Amid Baltimore's struggles, many see schools CEO Sonja Santelises as stabilizing force

Sonja Santelises may be the highest-ranking education official in Baltimore and oversee a billion dollar budget, but as the school year wrapped up she spent a morning in the trenches: a kindergarten lesson about Antarctica. Santelises immerses herself in the nitty-gritty of what’s taught in Baltimore public school classrooms, even amid budget deficits and infrastructure crises. During that kindergarten visit to Calvin M. Rodwell Elementary, she drilled down on whether 5-year-olds really grasped the definition of the word “thick” and understood how it described an iceberg. (Balt. Sun)

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Howard Board of Education unanimously approves administering internal audit of school system

The Howard County Board of Education last week unanimously approved conducting an internal audit of the school system. David Clark, the school system’s internal auditor, went over the proposed annual audit plan during the school board meeting June 27. The fiscal 2020 audit is divided into four areas: individual schools, school system subjects, management assistance and board assistance. For fiscal 2019, the school board unanimously approved a similar audit. (Balt. Sun)

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Got kids headed to college in Maryland? Here's where you'll get the biggest bang for your buck

Maryland students who attend Johns Hopkins University are getting the most value for their higher education investment, according to a new report. Personal finance site SmartAsset evaluated the value of earning a degree at various colleges and universities at the state and national levels, to help students and their families determine the potential costs and benefits of their higher education choices. Four of Maryland's best value colleges, including Hopkins, are in Baltimore. The school's in-state tuition rate is $50,410, and Hopkins students are awarded about $38,542 worth of grants and scholarships. (Balt. Bus. Journal)

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Johns Hopkins police plan protested as bill takes effect

Rallying against legislation allowing Johns Hopkins University to create an armed private police force – on the day the bill takes effect – about 150 activists gathered yesterday at Wyman Park, on the edge of the Homewood campus. Among the speakers was a Hopkins physician who attributed the University’s rebuff of criticism of its police force plan (and its contracts with ICE) to the prestigious institution’s self-image. “When we start thinking that what we’re doing is good because we’re doctors – evil lies that way,” said Zackary Berger, an associate professor at the School of Public Health. “You have to do good first.” (Brew)

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UM business school dean takes same job at Hopkins

Alexander Triantis will be the new dean of Johns Hopkins University’s Carey Business School, the university announced. He will join Johns Hopkins from the University of Maryland, College Park, where he was dean of the Robert H. Smith School of Business. “I’m thrilled to join the Johns Hopkins Carey Business School,” Triantis said in a statement. “The school is still relatively young and yet has shown significant growth. I’m excited to be a part of that growth and to be part of a great research university pursuing so many interesting and innovative initiatives.” (Daily Record)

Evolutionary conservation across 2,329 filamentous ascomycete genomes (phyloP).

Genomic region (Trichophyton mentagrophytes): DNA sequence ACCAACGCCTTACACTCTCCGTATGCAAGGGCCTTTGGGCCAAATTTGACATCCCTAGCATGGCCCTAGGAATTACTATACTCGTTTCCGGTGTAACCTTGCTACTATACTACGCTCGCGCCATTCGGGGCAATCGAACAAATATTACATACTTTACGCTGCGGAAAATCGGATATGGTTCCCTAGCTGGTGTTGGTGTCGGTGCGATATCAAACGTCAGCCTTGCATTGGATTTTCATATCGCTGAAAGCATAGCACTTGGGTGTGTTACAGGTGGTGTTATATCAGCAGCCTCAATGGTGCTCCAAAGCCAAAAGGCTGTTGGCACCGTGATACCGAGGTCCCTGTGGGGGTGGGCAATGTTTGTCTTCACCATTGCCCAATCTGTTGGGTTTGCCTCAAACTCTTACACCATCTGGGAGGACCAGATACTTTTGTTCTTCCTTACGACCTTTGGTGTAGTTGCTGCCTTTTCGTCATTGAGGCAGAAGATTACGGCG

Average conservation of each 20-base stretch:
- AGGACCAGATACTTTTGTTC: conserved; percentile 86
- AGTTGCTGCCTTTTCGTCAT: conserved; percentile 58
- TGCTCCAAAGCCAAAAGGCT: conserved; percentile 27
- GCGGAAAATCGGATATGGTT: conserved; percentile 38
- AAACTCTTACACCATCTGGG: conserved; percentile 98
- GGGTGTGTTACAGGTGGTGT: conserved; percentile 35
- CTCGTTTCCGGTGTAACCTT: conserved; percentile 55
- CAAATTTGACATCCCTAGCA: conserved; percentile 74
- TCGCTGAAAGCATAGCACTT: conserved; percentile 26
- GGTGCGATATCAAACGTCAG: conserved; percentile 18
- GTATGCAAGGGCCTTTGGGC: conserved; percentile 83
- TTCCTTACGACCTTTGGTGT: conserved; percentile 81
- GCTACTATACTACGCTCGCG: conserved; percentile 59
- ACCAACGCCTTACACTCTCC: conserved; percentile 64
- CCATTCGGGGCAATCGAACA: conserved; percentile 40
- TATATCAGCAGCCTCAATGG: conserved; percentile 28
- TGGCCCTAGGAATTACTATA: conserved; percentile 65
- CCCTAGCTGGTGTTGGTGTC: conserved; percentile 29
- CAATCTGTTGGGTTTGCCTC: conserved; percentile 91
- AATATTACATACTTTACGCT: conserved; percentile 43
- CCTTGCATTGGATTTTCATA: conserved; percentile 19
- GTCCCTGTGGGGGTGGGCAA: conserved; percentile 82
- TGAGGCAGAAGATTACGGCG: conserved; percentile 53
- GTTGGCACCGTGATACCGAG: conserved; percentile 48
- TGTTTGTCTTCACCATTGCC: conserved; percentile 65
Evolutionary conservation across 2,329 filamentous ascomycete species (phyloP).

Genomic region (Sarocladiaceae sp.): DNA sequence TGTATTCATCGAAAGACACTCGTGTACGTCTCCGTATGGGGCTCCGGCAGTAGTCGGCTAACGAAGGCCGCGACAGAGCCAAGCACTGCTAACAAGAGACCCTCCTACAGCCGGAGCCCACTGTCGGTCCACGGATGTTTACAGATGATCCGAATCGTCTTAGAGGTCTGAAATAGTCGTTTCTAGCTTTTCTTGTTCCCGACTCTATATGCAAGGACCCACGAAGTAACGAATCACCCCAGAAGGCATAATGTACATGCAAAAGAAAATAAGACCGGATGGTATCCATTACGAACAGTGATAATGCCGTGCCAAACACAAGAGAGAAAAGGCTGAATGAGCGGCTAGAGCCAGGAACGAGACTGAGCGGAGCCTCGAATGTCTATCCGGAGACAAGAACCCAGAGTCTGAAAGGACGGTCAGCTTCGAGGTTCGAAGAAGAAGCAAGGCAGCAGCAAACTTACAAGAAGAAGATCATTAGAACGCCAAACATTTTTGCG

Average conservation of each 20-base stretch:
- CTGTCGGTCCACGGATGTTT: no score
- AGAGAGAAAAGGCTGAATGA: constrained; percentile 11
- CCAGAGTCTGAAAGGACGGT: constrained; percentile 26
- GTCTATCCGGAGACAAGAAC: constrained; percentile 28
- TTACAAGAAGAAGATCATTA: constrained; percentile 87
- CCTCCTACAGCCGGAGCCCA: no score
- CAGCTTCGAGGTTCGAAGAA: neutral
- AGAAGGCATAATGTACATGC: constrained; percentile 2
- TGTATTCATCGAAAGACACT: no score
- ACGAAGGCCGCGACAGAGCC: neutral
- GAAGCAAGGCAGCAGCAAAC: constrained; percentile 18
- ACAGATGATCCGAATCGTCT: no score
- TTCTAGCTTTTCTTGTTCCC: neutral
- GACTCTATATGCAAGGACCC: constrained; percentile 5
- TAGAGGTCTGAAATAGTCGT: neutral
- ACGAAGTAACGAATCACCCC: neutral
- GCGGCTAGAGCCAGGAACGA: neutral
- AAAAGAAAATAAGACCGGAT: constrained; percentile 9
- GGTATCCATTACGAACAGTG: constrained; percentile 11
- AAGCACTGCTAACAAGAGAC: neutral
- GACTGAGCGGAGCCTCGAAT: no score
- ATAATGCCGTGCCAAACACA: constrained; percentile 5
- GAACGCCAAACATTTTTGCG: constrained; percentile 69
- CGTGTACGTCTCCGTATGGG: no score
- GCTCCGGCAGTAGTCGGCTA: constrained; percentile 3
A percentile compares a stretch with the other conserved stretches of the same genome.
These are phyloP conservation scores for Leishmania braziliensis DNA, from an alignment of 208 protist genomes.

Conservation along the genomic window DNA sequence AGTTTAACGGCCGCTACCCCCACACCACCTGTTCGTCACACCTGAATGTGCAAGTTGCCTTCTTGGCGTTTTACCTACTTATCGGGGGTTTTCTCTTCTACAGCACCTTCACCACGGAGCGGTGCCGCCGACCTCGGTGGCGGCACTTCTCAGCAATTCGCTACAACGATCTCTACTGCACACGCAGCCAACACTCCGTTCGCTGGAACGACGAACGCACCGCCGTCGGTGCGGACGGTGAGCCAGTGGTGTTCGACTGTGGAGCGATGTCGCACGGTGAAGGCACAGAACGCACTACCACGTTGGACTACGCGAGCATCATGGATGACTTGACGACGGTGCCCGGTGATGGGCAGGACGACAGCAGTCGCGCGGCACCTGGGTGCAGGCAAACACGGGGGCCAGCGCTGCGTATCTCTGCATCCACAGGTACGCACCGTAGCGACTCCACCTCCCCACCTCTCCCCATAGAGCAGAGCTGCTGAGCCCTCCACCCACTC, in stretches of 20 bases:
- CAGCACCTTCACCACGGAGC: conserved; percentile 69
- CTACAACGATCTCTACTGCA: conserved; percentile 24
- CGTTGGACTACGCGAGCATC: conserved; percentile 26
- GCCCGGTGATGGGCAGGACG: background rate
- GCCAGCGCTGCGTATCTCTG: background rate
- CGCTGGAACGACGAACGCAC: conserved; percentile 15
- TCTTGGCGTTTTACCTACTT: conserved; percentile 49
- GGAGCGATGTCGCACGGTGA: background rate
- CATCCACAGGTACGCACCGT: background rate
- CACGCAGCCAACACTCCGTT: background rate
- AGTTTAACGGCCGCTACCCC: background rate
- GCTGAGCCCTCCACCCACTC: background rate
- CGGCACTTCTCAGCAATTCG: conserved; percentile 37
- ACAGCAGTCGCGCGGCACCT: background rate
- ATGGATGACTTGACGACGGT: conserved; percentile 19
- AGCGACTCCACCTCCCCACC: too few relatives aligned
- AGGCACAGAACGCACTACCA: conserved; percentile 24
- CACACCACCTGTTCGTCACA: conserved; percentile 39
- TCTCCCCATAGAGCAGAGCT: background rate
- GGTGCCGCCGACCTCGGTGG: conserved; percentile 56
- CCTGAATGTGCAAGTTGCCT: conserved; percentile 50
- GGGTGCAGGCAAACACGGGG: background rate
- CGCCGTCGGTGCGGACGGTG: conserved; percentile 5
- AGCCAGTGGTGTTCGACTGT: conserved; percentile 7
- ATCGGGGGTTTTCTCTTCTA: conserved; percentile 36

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MCPS Releases Outline for Scope of Countywide School Boundary Analysis

A Montgomery County public school system document released this week is shining new light on a planned analysis of school boundaries to determine if they are effective. Maryland’s largest school system, grappling with crowding in some schools and empty seats at others, is asking consultants for proposals on the cost of a study into neighborhood school borders, the first comprehensive examination in decades. A possibility that some students would be forced to new schools has sparked wide-reaching controversy and debate about race and “de facto segregation” in county schools. (Bethesda)

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Why has the University of Maryland been placed on 'warning' by its accrediting agency?

The death of University of Maryland football player Jordan McNair generated a “crisis” that revealed the Board of Regents and the university’s administration “do not have a clearly articulated and transparent governance structure,” according to The Middle States Commission on Higher Education. The accrediting agency moved last week to place the state’s flagship university on “warning” status, meaning it found the school out of compliance with the commission’s standards. The decision puts the university’s accreditation in jeopardy, a potentially devastating action because without accreditation, students can’t benefit from the federal financial aid. The university will remain accredited while on warning. (Balt. Sun)

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Lead found in water at 32 Howard schools during first year of state testing

Thirty-two Howard schools had levels of lead in the water that exceed federal standards, the school system found as it began testing the county’s 77 schools this past year as part of a state-mandated review. Under a law passed last year, jurisdictions across Maryland are required to test for lead in public schools. In the 2018-19 school year, 59 of Howard’s 77 schools were tested for lead, with 32 buildings having samples that tested positive with elevated levels above 20 parts per billion — the federal threshold. The other 27 schools tested negative for high levels of lead. Howard’s remaining 18 schools will be tested for lead by the end of the 2019-2020 academic year. (Balt. Sun)

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